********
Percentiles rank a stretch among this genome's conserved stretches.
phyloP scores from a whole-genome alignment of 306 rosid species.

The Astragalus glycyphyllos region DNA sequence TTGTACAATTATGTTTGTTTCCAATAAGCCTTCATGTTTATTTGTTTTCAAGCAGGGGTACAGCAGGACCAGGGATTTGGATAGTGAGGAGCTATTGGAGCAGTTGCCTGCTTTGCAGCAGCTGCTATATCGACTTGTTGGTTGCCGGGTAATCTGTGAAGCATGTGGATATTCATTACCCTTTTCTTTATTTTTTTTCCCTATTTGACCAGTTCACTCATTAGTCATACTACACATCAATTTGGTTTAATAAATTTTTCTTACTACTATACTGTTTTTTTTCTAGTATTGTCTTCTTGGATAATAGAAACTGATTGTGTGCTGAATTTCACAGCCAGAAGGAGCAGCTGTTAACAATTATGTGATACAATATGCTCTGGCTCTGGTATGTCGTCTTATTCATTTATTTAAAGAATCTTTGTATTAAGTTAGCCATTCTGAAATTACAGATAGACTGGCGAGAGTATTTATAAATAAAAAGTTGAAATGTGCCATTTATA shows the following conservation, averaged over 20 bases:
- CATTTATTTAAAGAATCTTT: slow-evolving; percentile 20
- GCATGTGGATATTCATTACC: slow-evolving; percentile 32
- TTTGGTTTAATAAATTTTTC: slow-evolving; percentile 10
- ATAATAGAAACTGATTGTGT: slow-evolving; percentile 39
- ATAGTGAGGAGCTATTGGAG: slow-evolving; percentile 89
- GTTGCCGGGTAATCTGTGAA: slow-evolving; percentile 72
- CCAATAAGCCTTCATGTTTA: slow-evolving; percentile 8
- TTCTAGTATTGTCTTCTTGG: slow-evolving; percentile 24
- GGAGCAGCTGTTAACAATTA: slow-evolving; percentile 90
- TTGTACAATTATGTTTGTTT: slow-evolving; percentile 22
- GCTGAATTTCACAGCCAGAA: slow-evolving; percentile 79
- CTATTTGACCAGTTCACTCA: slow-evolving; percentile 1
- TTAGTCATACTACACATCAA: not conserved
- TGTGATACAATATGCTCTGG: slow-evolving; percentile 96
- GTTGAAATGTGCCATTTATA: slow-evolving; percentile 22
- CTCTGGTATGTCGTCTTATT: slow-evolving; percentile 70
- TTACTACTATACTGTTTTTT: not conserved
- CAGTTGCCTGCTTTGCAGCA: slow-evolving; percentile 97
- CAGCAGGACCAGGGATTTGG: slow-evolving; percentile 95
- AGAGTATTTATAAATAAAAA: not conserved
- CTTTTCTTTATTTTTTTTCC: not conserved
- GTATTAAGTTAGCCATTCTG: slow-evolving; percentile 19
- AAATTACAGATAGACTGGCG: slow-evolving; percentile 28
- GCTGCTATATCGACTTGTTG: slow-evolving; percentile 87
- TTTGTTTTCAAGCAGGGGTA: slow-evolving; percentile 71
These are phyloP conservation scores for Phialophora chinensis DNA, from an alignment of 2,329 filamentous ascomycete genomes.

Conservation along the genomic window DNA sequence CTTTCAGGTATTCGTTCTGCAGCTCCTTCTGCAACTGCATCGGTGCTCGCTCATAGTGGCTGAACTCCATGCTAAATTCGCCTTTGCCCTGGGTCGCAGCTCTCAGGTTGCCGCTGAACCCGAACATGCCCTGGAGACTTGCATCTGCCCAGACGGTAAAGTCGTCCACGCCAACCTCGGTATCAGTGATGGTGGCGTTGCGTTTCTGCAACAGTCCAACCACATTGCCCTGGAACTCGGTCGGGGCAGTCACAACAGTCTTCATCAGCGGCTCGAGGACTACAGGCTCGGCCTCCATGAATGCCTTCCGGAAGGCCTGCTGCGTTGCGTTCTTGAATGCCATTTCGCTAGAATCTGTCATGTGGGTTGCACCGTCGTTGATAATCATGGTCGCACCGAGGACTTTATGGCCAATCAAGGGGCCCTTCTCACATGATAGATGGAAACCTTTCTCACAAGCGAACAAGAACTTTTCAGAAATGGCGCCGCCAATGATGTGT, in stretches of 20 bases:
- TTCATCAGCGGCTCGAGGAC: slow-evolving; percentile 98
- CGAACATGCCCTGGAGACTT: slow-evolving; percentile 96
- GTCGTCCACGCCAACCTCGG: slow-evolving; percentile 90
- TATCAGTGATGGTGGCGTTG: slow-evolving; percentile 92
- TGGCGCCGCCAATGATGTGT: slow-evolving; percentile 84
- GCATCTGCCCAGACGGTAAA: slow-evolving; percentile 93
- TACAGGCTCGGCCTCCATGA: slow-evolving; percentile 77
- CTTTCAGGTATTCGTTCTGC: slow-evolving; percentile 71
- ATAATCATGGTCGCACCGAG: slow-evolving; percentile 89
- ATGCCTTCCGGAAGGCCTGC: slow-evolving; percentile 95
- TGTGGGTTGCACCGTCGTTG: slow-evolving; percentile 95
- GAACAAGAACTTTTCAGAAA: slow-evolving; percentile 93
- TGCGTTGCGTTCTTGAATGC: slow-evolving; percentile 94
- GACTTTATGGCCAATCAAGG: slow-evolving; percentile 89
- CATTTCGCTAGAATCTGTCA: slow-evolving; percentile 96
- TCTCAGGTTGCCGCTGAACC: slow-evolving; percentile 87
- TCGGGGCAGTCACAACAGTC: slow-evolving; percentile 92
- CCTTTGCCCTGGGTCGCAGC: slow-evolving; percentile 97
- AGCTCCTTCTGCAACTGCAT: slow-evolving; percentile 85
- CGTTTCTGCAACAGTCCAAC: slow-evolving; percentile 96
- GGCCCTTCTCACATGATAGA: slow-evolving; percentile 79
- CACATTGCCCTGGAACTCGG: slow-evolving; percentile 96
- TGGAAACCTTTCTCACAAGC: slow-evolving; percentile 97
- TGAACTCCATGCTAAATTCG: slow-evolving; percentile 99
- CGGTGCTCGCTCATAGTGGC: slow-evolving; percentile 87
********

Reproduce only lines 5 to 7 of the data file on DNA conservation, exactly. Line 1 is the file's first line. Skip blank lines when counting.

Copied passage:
- GCATGTGGATATTCATTACC: slow-evolving; percentile 32
- TTTGGTTTAATAAATTTTTC: slow-evolving; percentile 10
- ATAATAGAAACTGATTGTGT: slow-evolving; percentile 39